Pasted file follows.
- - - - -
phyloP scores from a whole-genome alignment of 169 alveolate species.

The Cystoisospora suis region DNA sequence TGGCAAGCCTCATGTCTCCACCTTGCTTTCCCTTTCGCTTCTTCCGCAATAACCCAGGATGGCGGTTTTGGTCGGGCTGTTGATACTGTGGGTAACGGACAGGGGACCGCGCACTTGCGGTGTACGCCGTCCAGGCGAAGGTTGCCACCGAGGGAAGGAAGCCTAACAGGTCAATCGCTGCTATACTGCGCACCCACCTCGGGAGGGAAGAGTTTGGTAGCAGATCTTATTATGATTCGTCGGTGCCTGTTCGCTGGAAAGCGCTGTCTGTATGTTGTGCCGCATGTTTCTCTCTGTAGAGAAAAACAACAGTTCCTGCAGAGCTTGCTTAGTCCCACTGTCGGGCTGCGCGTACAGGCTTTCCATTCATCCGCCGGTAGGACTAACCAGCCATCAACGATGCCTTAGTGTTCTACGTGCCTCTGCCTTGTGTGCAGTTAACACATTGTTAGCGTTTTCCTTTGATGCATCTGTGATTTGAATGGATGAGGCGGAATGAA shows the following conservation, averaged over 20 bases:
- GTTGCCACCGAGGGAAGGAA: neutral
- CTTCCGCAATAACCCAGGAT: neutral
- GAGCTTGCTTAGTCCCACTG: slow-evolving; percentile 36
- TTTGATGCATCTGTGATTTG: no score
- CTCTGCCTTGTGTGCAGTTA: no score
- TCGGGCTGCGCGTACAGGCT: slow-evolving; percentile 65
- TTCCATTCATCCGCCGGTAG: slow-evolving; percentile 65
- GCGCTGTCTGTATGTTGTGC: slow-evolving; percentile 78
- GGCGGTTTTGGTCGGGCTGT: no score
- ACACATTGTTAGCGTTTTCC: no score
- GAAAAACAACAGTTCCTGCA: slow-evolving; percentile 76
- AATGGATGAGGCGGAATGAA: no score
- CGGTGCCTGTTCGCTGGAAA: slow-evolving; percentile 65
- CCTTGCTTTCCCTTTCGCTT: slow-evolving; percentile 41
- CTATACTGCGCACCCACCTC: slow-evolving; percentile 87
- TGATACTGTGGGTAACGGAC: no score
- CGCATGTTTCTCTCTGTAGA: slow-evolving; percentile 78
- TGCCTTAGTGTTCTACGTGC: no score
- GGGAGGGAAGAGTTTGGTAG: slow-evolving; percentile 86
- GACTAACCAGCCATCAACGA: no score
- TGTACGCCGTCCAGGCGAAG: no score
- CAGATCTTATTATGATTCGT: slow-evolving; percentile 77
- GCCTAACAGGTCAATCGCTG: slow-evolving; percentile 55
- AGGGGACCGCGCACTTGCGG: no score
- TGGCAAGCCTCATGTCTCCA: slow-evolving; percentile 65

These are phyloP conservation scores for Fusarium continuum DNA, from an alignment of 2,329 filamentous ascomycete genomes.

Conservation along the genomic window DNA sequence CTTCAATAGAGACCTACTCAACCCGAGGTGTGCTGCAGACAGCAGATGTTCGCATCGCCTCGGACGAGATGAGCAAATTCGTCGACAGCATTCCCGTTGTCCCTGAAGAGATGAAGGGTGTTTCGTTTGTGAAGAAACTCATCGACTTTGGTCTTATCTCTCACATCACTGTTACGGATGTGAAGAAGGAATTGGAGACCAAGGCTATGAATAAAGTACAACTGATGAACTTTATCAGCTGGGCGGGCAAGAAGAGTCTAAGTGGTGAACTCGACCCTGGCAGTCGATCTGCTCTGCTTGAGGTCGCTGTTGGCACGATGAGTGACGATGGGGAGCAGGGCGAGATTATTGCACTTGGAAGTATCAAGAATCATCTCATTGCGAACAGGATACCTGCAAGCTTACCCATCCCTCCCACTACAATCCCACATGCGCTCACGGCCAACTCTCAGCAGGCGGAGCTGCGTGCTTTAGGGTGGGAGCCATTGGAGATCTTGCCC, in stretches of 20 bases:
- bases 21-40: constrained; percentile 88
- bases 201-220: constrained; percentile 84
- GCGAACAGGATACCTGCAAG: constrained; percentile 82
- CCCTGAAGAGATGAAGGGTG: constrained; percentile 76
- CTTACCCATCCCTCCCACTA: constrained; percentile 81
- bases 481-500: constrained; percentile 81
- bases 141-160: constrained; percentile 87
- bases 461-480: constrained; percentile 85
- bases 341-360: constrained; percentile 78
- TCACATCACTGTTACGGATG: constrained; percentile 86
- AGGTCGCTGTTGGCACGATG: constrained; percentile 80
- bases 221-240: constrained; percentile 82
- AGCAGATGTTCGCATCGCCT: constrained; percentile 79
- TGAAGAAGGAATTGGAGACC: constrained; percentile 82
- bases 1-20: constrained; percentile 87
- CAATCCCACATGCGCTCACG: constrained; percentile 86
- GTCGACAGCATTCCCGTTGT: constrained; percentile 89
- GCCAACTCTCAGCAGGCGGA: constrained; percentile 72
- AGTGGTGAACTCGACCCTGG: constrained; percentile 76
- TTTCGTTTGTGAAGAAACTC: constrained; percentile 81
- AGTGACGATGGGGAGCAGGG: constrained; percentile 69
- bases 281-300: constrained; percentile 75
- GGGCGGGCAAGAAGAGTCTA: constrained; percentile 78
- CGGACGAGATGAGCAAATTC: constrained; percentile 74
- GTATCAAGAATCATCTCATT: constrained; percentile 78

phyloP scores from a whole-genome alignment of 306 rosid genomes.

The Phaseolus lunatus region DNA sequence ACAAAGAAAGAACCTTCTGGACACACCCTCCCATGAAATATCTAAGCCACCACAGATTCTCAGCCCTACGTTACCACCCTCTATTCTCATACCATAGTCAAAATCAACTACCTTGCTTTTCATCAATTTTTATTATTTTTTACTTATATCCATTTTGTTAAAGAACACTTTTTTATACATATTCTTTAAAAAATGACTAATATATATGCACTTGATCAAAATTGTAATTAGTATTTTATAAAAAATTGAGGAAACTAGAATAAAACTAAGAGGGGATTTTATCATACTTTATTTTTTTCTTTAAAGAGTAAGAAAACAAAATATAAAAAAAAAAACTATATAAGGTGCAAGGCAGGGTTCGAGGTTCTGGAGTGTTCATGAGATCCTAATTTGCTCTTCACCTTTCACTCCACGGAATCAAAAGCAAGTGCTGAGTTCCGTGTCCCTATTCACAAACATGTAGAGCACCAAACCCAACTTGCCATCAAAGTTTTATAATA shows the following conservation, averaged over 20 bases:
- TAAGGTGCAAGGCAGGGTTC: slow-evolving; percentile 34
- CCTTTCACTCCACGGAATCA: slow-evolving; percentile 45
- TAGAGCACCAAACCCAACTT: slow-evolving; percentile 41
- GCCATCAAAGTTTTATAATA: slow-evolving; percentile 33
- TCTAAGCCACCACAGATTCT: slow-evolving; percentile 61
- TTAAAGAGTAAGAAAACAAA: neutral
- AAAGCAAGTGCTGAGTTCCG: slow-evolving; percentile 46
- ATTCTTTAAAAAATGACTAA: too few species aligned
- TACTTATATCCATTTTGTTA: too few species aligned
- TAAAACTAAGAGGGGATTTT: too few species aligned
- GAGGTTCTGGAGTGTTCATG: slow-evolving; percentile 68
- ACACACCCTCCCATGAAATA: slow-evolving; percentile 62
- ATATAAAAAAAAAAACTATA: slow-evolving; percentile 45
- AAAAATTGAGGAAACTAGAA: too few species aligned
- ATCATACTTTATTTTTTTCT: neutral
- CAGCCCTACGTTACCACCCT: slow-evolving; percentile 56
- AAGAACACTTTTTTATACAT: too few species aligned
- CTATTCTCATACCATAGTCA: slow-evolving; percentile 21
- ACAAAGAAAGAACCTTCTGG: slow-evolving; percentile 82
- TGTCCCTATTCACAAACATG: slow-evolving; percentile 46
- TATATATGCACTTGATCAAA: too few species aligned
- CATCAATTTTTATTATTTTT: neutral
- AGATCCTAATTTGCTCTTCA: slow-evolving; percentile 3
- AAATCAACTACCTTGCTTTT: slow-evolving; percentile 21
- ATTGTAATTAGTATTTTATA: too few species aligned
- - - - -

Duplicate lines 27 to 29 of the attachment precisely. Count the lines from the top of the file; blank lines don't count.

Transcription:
- TGGCAAGCCTCATGTCTCCA: slow-evolving; percentile 65

These are phyloP conservation scores for Fusarium continuum DNA, from an alignment of 2,329 filamentous ascomycete genomes.

Conservation along the genomic window DNA sequence CTTCAATAGAGACCTACTCAACCCGAGGTGTGCTGCAGACAGCAGATGTTCGCATCGCCTCGGACGAGATGAGCAAATTCGTCGACAGCATTCCCGTTGTCCCTGAAGAGATGAAGGGTGTTTCGTTTGTGAAGAAACTCATCGACTTTGGTCTTATCTCTCACATCACTGTTACGGATGTGAAGAAGGAATTGGAGACCAAGGCTATGAATAAAGTACAACTGATGAACTTTATCAGCTGGGCGGGCAAGAAGAGTCTAAGTGGTGAACTCGACCCTGGCAGTCGATCTGCTCTGCTTGAGGTCGCTGTTGGCACGATGAGTGACGATGGGGAGCAGGGCGAGATTATTGCACTTGGAAGTATCAAGAATCATCTCATTGCGAACAGGATACCTGCAAGCTTACCCATCCCTCCCACTACAATCCCACATGCGCTCACGGCCAACTCTCAGCAGGCGGAGCTGCGTGCTTTAGGGTGGGAGCCATTGGAGATCTTGCCC, in stretches of 20 bases: